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customer centric

Customer Centric Marketing is the new competitive advantage for Small Businesses

By | customer centric marketing, Customer experience, Customer Insight, Small Business Marketing | No Comments

Customers mean a lot more to us as small business owners than large corporates. We know our clients names, we understand their businesses and we ask lots of questions. Well we should!

Customer-centric marketing means to fulfill all the needs and wants of each customer with a passion to succeed, and doing it with a smile. Customer centric marketing focuses on understanding the problems, concerns, needs and wants of your customer not yours.

“A customer is the most important visitor on our premises. He is not dependent on us. We are dependent on him. He is not an interruption in our work. He is the purpose of it. He is not an outsider in our business. He is part of it. We are not doing him a favor by serving him. He is doing us a favor by giving us an opportunity to do so.” – Kenneth B. Elliott, Vice President of Sales, Studebaker Motor Corp., 1941.

While large businesses battle with how to engage with customers across their large complicated systems and processes, small businesses can embrace technology and create meaningful touch points that create trust and transparency.

We can learn a lot about our customers quickly. As we learn about each customer we can fulfil their needs and wants and they will tell others how we made them happy. We can share ideas and create solutions that are tailored made easily. We can add value to our to clients with out adding cost. Customer centric marketing assumes nothing. It is based on understanding and insight from the customer perspective. It is about having an intimate relationship with your ideal customer and working together.

Customer centric marketing starts with the customer not the product or service.It focuses on the customer’s situation and how they do their job, their business needs, the pain they’re experiencing, the root causes of the pain from their perspective, and how they can solve the problem.

Every touch point: website, white paper, offer has the customer’s needs at the centre of it. How can we assist them in their search for the answer to their current concerns. How can we educate, provide support, entertain. If we do this with the right intent we will earn trust.  Unlike larger companies, we smaller companies don’t need to create buyer persona’s to understand our customers. We know them. However we do have to continue to engage them and ask how we can serve them better.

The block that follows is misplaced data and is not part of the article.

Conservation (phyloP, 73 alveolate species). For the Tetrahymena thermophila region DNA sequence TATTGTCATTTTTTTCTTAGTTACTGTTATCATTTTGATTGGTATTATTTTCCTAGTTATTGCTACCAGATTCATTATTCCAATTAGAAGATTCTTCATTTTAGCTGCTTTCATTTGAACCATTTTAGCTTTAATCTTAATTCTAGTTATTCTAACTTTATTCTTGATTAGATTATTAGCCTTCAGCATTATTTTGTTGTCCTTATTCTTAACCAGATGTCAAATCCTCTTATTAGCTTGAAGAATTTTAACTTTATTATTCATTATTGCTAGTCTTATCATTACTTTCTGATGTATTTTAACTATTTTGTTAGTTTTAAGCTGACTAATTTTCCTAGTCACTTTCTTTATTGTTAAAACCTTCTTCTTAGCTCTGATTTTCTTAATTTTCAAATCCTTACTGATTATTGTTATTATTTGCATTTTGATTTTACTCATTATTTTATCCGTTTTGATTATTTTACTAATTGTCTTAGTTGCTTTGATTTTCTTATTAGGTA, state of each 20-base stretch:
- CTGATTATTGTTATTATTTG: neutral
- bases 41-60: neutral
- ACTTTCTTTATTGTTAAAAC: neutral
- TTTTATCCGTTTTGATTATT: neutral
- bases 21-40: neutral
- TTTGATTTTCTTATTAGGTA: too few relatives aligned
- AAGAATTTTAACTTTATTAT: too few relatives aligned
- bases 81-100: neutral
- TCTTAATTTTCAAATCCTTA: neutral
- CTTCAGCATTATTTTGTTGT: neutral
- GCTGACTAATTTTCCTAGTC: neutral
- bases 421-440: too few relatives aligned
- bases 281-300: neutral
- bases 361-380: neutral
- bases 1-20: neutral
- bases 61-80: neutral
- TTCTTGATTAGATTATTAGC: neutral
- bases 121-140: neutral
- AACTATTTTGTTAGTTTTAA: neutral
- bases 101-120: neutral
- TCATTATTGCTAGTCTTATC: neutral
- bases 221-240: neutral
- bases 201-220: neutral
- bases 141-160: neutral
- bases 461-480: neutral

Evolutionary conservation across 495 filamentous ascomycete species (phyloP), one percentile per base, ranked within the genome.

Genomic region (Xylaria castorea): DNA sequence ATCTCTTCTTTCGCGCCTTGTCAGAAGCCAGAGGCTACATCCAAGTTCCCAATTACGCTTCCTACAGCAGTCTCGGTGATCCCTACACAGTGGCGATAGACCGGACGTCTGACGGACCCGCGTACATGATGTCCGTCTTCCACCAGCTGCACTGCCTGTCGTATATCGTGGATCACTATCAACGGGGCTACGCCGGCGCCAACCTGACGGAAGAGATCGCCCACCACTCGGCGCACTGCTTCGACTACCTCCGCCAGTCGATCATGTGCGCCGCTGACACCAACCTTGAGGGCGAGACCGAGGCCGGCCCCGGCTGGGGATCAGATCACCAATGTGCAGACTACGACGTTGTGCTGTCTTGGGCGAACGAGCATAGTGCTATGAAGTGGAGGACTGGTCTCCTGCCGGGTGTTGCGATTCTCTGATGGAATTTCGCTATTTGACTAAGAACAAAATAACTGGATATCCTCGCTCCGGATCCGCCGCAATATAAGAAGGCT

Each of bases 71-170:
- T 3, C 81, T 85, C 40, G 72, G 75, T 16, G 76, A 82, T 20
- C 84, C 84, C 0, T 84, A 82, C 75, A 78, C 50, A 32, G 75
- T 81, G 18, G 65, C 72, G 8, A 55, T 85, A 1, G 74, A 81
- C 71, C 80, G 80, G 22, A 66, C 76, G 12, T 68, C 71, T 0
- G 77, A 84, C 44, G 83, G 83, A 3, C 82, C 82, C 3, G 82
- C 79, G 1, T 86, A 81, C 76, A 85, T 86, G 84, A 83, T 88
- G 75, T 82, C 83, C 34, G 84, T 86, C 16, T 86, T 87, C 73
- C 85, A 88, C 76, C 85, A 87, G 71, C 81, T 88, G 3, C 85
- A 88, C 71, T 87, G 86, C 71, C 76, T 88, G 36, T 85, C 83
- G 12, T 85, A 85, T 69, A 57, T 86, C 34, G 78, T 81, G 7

Being customer centric is a culture and based on priorities.The number one priority of a customer centric company is that the customer comes before revenue generation with the understanding that this focus will create great growth and profit over time. Everyone has to be onboard with this focus or it won’t work. Can everyone in your company list the customers top wish list? Customer centric is a core value and mission of these sort of companies. Everyone has how they contribute to the customer experience at the heart of everything they do.

To learn more about our customer centric workshop go here.

Think Like A Customer

By | Customer experience, Customer Insight, Small Business Marketing | No Comments

We believe there is no more important approach to your marketing than a customer centric one!

Analyst Anthony Mullen from Forrester explains it well,

“If you are delighting consumers then you have all the time in the world with them but if you are frustrating them then each second is torture they will want to pay you back for. Freedom of information and publishing means that customers know what standards can be expected and are tooled up to take a social hatchet to brands that abuse their privilege.  Getting the customer experience right and respecting consumers time is a survival imperative.”

Customer Centric Marketing is all about creating a brand and a culture that focuses on the customer. All decisions are made in light of what is best for the customer, but not just any customer, your ideal customer. You can only create a delightful, “wow” experience for the customer if you create touch points for the customer to feel your brand along their journey with you. These touch points should be deliberate, tweaked, measured and everyone in the companies responsibility.

To book a customer centric workshop here.

Thoughtleaders in Customer Centric methodology

Jeanne Bliss – Customer Bliss

Bill Self Customer 3D

Symplicit – customer mapping, personnas

Strativity – customer experience Wow brands e-book

The DiJulius Group – Customer experience